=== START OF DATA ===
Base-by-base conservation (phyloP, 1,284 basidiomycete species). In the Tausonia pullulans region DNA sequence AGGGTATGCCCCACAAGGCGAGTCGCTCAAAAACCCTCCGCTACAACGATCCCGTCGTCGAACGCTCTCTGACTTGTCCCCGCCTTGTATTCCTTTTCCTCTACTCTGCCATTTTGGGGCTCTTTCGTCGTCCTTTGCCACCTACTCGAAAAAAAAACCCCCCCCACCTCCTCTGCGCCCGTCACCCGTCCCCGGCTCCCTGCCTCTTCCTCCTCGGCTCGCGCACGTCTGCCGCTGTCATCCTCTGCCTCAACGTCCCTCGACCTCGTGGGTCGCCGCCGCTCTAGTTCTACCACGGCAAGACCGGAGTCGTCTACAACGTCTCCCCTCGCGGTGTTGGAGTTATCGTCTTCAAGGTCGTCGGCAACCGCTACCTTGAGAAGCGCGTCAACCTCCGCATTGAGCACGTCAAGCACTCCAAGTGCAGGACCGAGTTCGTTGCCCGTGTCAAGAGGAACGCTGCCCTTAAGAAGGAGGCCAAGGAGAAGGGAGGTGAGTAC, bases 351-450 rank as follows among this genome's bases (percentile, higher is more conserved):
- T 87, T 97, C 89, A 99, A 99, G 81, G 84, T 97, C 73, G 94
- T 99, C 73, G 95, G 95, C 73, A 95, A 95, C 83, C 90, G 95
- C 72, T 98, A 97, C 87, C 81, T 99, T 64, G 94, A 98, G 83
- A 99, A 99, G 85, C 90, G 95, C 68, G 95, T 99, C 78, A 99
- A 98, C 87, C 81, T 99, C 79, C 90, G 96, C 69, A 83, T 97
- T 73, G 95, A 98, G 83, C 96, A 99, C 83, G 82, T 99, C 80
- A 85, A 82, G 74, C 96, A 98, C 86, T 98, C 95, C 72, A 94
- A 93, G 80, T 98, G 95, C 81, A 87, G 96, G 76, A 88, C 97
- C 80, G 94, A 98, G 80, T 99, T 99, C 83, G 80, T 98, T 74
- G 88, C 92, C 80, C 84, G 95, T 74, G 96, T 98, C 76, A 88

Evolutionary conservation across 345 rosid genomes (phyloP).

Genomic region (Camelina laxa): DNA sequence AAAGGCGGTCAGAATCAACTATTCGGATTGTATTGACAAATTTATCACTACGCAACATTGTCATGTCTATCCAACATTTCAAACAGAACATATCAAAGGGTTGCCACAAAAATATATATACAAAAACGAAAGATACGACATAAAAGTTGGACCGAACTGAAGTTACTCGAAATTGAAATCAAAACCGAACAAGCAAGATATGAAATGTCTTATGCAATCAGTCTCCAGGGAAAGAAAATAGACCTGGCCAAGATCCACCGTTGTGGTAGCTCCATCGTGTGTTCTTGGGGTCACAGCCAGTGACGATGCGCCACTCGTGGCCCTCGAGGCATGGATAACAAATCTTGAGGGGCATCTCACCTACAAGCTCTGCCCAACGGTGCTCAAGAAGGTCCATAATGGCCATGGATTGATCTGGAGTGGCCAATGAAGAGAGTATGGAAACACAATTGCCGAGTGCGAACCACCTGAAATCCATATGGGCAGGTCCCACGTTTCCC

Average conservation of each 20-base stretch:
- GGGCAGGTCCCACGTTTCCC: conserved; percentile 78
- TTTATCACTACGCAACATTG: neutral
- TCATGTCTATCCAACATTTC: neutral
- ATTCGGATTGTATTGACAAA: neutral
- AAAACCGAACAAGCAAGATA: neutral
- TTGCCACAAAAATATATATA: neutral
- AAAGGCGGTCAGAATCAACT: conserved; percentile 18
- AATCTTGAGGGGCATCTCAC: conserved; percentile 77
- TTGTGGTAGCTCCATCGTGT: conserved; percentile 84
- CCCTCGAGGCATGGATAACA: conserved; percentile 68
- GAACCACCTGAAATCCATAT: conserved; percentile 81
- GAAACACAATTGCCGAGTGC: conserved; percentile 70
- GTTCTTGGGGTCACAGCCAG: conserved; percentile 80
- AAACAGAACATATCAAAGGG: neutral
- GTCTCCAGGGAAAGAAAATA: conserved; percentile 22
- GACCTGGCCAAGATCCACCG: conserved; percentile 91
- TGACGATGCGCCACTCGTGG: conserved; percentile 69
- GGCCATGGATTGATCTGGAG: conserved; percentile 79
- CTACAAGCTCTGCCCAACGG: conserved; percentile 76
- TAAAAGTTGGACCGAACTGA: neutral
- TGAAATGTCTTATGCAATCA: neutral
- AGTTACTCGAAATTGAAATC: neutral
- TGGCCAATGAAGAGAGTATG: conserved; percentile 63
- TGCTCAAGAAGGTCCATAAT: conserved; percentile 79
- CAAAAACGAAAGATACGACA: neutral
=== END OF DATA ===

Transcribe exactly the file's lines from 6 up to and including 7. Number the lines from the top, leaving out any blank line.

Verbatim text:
- A 98, C 87, C 81, T 99, C 79, C 90, G 96, C 69, A 83, T 97
- T 73, G 95, A 98, G 83, C 96, A 99, C 83, G 82, T 99, C 80